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    586
    Location:
    East Lothian
    U-bolts allow for quicker assembly, and smaller top mounts.

    There are some leaf springs that are held on with 4 bolts, but they're usually a pain to deal with, as you then need to get a spanner in to hold them, which is something you want to avoid with parts that generally corrode quite a bit. Plus the top mount has to be far larger to accommodate having 4 bolt holes, instead of just a hook for a u-bolt to catch.
     
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  11. tom2207 Member

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    2,522
    Location:
    uk northern ireland
    looks like some one has added a spacer between the axle and the spring , be well worth checking that the centre bolt is long enough to go into the locating hole in the axle , it looks like they may be using the u bolts fit to locate the axle , no way of knowing till the springs off , but its worth keeping an eye on , if you need longer bolts are you adding leaves to the spring , or a thicker spacer again centre bolt head length to keep in mind.
     
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  12. Turbo Member

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    3,856
    Location:
    Fermanagh, Northern Ireland
    In some cases you can replace a u bolt with a suitably heavy plate to go across the spring with 2 holes for a pair of standard bolts. I don't think it would work in your case as the shackle looks like its shaped to fit the shock mount.
     
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  13. Mick Annick

    Mick Annick Member

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  14. truckdoctor

    truckdoctor Member

    Messages:
    183
    dorset
    Thanks for pointing the loose bolt. All tightened up now. Cheers
     
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  15. truckdoctor

    truckdoctor Member

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    183
    dorset
    Thanks for your reply, the "spacer" is a wedge piece that adjusts the castor angle.
     
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  16. Jay1st

    Jay1st AdeptusMechanicus wanna be.

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    Classic Ubolt, you can have a look at offroad shops online, they have them for old 4x4 trucks.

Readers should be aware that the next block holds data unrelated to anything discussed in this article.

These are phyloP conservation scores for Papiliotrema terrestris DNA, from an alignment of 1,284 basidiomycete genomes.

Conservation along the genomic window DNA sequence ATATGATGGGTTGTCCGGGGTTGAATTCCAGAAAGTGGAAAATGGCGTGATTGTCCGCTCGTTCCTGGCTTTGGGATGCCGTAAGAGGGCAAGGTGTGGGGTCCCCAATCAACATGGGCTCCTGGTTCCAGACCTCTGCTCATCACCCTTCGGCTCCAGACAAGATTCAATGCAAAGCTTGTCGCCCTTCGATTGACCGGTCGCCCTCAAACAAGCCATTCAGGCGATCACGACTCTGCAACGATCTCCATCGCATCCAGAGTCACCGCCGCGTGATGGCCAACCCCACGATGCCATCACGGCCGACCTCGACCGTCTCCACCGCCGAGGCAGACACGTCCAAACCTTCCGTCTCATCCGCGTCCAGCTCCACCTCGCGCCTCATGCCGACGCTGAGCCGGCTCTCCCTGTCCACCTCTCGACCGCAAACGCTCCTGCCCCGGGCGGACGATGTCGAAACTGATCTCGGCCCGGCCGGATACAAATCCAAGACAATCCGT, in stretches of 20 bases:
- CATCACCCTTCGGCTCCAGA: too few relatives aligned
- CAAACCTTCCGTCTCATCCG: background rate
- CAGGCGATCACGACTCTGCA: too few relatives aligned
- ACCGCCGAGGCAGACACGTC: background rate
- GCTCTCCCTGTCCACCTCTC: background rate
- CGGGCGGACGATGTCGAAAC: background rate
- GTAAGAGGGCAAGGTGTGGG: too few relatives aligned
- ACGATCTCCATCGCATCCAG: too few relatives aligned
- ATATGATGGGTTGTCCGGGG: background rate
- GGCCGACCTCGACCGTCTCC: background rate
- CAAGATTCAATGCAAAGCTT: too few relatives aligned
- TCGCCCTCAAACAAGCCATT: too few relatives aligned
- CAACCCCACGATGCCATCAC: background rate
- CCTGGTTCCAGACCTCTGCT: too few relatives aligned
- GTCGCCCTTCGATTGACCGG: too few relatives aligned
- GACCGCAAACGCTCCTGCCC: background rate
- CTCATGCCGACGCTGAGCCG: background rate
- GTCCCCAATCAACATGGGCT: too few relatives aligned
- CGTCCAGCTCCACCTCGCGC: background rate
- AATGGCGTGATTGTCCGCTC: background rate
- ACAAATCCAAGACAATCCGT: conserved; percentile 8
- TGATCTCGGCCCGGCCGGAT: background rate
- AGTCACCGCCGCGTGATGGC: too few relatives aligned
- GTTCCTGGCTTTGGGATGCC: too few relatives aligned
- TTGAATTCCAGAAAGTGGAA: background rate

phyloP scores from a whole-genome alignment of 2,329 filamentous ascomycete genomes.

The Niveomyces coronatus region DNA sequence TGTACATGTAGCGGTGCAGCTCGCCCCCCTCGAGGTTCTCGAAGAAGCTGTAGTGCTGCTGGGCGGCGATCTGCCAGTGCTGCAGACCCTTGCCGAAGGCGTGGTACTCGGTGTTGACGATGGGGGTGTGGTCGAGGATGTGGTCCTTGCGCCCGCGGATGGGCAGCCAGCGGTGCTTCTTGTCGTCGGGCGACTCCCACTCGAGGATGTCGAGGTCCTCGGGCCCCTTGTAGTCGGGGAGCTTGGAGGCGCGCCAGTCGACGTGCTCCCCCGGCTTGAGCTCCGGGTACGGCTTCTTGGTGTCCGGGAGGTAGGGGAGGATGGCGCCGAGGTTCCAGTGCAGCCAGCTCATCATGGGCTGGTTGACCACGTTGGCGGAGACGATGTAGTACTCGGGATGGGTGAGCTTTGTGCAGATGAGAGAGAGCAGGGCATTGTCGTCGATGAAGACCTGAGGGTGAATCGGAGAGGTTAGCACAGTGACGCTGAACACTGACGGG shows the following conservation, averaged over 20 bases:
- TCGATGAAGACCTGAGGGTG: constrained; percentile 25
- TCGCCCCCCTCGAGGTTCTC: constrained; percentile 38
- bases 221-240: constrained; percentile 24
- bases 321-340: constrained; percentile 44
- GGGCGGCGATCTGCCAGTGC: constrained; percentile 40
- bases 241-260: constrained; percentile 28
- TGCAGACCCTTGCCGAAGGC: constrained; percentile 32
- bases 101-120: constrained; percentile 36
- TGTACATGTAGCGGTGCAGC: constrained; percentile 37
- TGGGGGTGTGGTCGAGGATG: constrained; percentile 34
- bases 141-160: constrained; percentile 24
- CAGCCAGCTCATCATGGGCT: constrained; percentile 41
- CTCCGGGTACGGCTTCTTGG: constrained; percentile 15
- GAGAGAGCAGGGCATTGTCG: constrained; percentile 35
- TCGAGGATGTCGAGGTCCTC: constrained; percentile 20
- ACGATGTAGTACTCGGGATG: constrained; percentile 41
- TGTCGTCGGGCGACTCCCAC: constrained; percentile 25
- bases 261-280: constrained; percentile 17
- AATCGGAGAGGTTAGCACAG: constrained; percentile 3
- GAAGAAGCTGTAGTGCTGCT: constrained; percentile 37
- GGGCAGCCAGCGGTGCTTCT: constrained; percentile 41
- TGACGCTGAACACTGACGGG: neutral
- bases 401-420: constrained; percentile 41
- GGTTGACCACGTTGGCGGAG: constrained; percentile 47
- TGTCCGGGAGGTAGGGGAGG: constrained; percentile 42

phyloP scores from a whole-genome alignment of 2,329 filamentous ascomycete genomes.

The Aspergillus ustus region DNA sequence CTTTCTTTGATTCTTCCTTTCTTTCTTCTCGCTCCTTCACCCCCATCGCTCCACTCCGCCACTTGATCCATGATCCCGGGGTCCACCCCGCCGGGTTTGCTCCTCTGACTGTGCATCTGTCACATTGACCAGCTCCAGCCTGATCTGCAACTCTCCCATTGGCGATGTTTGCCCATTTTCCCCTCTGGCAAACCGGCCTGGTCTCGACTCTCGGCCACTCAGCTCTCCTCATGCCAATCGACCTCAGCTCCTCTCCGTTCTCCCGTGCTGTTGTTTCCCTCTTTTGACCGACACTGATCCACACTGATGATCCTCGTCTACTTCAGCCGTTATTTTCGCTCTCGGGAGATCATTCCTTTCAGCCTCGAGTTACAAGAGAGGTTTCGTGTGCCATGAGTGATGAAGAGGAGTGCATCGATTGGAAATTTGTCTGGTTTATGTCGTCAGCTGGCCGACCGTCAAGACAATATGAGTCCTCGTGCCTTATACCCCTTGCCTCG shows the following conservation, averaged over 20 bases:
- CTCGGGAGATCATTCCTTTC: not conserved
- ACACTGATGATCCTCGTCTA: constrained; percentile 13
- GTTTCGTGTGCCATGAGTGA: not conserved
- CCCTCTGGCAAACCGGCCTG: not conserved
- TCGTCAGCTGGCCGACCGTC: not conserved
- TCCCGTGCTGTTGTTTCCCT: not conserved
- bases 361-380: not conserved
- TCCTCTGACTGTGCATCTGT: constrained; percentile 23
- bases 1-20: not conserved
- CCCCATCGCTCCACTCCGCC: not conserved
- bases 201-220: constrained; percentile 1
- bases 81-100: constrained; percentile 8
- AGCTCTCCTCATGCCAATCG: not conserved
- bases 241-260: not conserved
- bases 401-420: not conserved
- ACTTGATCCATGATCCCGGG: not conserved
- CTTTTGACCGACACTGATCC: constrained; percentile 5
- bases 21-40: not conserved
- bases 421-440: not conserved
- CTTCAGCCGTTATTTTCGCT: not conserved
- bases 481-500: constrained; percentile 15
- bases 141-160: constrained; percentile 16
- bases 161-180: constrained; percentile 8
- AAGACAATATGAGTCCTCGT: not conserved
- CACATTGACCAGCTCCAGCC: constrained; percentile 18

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  17. Matchless

    Matchless I started with nothing, still have most of it left

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    saw that, need to do the same on my 1929 Dodge, drives ok, well for a 91 year old car with wooden wheels but when I tried to tow it using an A frame it would NOT self centre, in fact it did the opposite! suspect it needs a dose of castor..... you still need to make sure the spring centre bolt goes all the way through to the axle forging,
     
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  18. Matchless

    Matchless I started with nothing, still have most of it left

    Messages:
    1,636
    Location:
    Essex UK
    I have not lost it! I loved noticing things that my mechanics had missed, did not always point them out straight away, walked back past the vehicle a bit later without stopping and said "there is a loose bolt on the cross member" or similar, they thought I had Xray vision.....
     
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  19. mechman Member

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    1,987
    Location:
    great britain n.e.lincs
    What vehicle is it?
     
  20. mylesdw

    mylesdw Member

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    716
    New Zealand
    I would say that in this case forging and bending are pretty much the same thing, that is, to get a bend that tight would need some sort of forging process - hammering, pressing, rolling, heating.